Controversy reignited over Nobel Prize in Literature

New records reveal anger over John Steinbeck's 1962 award

As the most coveted literary award in the world, who should win the Nobel Prize in Literature is often the subject of heated debate. Czech writer Karel Čapek was denied the prize in the 1930s because his anti-fascist writing offended the Nazi German government. Conversely, Argentine writer Jorge Luis Borges was allegedly denied the prize in the 1970s due to his support for the far-right South American governments of the time. In an attempt to avoid controversy, the nominations and discussions over who should be awarded the prize are kept a close secret for 50 years. However, this strategy seems merely to delay debate rather than avoid it.

In January the world learnt that in 1962, the year American author John Steinbeck won, Karen Blixen, Robert Graves and Lawrence Durrell were also nominated. This has restarted the debate which raged at the time as to whether Steinbeck was worthy of the prize at all. The New York Times was shocked that a writer of 'limited talent' prone to 'tenth-rate philosophizing' was even nominated.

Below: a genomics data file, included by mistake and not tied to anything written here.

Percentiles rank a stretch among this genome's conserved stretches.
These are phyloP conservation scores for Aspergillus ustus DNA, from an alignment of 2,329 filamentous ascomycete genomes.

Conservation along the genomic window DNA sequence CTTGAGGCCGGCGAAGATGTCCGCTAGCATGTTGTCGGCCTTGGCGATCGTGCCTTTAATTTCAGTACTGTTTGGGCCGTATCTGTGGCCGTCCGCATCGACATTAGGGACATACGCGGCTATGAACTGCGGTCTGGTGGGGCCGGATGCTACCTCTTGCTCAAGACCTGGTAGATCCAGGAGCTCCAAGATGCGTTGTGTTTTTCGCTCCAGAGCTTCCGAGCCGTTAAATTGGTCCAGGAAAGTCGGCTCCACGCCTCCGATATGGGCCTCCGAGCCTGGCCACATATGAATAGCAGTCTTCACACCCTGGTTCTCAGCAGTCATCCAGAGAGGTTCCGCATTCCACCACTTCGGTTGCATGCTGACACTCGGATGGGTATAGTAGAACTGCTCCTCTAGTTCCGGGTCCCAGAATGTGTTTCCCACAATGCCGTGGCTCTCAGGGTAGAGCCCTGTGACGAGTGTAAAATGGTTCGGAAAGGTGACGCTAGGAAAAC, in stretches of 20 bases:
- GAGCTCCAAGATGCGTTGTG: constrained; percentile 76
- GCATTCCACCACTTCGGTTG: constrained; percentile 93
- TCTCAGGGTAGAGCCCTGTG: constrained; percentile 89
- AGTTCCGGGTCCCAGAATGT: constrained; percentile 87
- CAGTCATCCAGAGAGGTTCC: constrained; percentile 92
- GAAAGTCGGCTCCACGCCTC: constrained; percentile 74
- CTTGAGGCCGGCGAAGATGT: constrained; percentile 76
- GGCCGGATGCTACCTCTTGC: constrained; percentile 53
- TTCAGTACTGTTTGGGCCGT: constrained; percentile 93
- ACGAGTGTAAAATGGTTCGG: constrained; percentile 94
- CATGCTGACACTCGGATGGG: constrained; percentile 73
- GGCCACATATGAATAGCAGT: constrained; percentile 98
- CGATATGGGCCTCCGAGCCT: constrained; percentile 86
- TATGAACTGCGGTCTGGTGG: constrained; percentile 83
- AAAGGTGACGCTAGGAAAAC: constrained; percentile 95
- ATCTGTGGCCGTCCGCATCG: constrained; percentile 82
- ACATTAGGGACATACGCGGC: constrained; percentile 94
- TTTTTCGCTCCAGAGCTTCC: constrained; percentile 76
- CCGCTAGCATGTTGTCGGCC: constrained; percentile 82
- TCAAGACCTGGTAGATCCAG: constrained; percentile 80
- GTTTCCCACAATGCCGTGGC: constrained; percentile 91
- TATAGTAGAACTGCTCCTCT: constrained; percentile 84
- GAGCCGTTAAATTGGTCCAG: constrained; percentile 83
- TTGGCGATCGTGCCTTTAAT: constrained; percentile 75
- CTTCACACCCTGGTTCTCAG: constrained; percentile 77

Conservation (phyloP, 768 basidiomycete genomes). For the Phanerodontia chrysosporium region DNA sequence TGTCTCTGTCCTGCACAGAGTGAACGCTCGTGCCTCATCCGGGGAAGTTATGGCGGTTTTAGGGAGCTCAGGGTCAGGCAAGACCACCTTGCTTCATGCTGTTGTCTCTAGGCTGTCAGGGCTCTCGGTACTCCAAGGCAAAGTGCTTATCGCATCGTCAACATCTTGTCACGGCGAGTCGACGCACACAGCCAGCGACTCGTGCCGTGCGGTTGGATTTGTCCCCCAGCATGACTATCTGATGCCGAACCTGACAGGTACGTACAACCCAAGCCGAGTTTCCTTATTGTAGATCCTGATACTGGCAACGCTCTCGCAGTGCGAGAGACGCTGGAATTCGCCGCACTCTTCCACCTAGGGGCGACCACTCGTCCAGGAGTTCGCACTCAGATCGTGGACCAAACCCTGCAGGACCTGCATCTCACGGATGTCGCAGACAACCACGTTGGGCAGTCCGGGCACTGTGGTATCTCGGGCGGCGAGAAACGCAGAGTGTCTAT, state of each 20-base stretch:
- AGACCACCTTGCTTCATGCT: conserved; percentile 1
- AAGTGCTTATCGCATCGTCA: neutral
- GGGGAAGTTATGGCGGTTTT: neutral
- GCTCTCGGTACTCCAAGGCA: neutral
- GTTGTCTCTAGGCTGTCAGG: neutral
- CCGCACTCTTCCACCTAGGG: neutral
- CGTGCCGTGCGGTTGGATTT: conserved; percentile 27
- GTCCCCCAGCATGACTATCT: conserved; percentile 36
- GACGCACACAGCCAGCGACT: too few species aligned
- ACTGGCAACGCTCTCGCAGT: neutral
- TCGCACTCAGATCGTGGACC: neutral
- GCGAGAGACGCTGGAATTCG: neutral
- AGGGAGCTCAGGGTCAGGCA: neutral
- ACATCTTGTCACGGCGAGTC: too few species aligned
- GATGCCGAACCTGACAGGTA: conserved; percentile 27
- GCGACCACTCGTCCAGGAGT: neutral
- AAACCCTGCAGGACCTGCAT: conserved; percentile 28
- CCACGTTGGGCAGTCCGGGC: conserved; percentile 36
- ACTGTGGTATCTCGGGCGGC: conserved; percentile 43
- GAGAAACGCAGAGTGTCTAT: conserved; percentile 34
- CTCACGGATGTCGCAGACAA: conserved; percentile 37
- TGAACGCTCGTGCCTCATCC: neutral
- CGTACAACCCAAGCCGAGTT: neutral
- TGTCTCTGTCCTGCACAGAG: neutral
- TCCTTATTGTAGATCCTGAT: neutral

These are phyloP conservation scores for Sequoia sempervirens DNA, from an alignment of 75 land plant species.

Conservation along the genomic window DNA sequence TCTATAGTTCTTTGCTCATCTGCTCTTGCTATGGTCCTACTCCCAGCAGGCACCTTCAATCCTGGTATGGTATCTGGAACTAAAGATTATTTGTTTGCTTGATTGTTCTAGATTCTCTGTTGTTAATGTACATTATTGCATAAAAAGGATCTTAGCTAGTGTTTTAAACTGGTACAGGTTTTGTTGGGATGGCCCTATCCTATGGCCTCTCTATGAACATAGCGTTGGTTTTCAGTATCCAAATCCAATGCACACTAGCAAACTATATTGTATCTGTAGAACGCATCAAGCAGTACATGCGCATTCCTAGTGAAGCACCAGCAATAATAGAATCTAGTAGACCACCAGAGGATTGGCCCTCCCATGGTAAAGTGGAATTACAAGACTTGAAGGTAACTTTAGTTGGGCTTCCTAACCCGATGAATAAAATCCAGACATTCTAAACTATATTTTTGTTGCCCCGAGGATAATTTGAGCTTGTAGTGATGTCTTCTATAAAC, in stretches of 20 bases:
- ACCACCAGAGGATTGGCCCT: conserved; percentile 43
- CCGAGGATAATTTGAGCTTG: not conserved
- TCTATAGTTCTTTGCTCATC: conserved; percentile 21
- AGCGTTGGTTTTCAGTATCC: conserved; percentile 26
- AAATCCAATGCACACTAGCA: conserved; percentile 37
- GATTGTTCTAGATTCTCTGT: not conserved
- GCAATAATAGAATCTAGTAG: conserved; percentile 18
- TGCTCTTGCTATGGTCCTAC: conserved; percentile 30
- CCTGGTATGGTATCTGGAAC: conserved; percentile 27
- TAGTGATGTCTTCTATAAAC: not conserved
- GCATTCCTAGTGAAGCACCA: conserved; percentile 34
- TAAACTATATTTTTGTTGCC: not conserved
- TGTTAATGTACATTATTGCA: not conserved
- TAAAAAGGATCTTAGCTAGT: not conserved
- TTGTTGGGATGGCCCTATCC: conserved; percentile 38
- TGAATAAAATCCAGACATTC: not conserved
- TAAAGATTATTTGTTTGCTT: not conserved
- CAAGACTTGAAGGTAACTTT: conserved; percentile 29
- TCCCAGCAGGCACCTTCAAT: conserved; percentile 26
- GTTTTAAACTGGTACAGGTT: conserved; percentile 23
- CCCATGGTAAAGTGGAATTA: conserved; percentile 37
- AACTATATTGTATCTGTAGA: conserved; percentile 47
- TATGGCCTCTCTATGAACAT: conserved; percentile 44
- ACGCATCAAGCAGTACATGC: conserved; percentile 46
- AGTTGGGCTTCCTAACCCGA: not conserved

In 1962 the Nobel committee was split over the prize as there wasn’t 'any obvious candidate'; they claimed they were in an 'unenviable situation' – Graves was considered too much of a poet (a poet had won the year previously), Blixen had died that September (making her ineligible) and it was considered too soon to give Durrell the prize (his only novels of note being The Alexandria Quartet). This left Steinbeck, previously nominated many times and hugely popular (despite the misgivings of the literary establishment), to take the prize. His literary credentials may have been suspect to some, but there is no doubt that his influence as a writer remains supreme – his books are still massively popular, particularly with schools. Steinbeck himself was sceptical of the prize, when asked if he felt he deserved it, he replied 'Frankly, no.'

last modified: Mon, Feb 18th 2013Bookmark and Share
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